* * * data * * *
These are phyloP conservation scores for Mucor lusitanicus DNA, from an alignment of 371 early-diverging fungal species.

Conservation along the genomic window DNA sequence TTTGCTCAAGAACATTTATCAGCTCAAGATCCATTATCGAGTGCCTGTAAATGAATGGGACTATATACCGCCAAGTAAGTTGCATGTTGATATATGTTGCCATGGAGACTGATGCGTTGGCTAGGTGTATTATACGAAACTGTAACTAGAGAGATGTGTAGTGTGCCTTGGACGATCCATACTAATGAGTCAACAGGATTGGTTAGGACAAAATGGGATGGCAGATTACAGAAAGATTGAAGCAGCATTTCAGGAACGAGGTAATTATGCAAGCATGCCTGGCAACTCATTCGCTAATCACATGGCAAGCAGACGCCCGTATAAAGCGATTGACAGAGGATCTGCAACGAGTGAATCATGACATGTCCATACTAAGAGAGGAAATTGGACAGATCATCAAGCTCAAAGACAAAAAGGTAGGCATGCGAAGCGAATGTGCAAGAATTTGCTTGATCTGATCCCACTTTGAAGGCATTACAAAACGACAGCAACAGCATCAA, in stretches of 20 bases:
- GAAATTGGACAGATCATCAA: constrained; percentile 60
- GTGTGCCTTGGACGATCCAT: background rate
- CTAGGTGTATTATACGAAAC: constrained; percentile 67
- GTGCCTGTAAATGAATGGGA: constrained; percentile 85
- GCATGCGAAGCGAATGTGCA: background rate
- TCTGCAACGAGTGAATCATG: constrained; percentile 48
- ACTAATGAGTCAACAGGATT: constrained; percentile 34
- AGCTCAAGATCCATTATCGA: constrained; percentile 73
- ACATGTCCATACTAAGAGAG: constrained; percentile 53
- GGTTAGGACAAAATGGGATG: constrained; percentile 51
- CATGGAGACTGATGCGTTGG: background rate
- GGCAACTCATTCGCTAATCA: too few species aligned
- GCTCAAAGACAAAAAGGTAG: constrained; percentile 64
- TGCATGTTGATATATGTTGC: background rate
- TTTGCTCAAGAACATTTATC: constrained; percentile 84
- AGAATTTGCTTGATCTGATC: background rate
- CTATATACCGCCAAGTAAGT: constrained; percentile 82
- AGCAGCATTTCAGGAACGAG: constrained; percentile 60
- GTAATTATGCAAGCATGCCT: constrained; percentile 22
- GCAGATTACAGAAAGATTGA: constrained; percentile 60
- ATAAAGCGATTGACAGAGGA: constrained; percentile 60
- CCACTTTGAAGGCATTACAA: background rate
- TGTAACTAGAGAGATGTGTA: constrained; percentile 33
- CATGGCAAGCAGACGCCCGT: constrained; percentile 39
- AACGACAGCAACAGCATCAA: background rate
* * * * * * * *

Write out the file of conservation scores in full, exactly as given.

These are phyloP conservation scores for Mucor lusitanicus DNA, from an alignment of 371 early-diverging fungal species.

Conservation along the genomic window DNA sequence TTTGCTCAAGAACATTTATCAGCTCAAGATCCATTATCGAGTGCCTGTAAATGAATGGGACTATATACCGCCAAGTAAGTTGCATGTTGATATATGTTGCCATGGAGACTGATGCGTTGGCTAGGTGTATTATACGAAACTGTAACTAGAGAGATGTGTAGTGTGCCTTGGACGATCCATACTAATGAGTCAACAGGATTGGTTAGGACAAAATGGGATGGCAGATTACAGAAAGATTGAAGCAGCATTTCAGGAACGAGGTAATTATGCAAGCATGCCTGGCAACTCATTCGCTAATCACATGGCAAGCAGACGCCCGTATAAAGCGATTGACAGAGGATCTGCAACGAGTGAATCATGACATGTCCATACTAAGAGAGGAAATTGGACAGATCATCAAGCTCAAAGACAAAAAGGTAGGCATGCGAAGCGAATGTGCAAGAATTTGCTTGATCTGATCCCACTTTGAAGGCATTACAAAACGACAGCAACAGCATCAA, in stretches of 20 bases:
- GAAATTGGACAGATCATCAA: constrained; percentile 60
- GTGTGCCTTGGACGATCCAT: background rate
- CTAGGTGTATTATACGAAAC: constrained; percentile 67
- GTGCCTGTAAATGAATGGGA: constrained; percentile 85
- GCATGCGAAGCGAATGTGCA: background rate
- TCTGCAACGAGTGAATCATG: constrained; percentile 48
- ACTAATGAGTCAACAGGATT: constrained; percentile 34
- AGCTCAAGATCCATTATCGA: constrained; percentile 73
- ACATGTCCATACTAAGAGAG: constrained; percentile 53
- GGTTAGGACAAAATGGGATG: constrained; percentile 51
- CATGGAGACTGATGCGTTGG: background rate
- GGCAACTCATTCGCTAATCA: too few species aligned
- GCTCAAAGACAAAAAGGTAG: constrained; percentile 64
- TGCATGTTGATATATGTTGC: background rate
- TTTGCTCAAGAACATTTATC: constrained; percentile 84
- AGAATTTGCTTGATCTGATC: background rate
- CTATATACCGCCAAGTAAGT: constrained; percentile 82
- AGCAGCATTTCAGGAACGAG: constrained; percentile 60
- GTAATTATGCAAGCATGCCT: constrained; percentile 22
- GCAGATTACAGAAAGATTGA: constrained; percentile 60
- ATAAAGCGATTGACAGAGGA: constrained; percentile 60
- CCACTTTGAAGGCATTACAA: background rate
- TGTAACTAGAGAGATGTGTA: constrained; percentile 33
- CATGGCAAGCAGACGCCCGT: constrained; percentile 39
- AACGACAGCAACAGCATCAA: background rate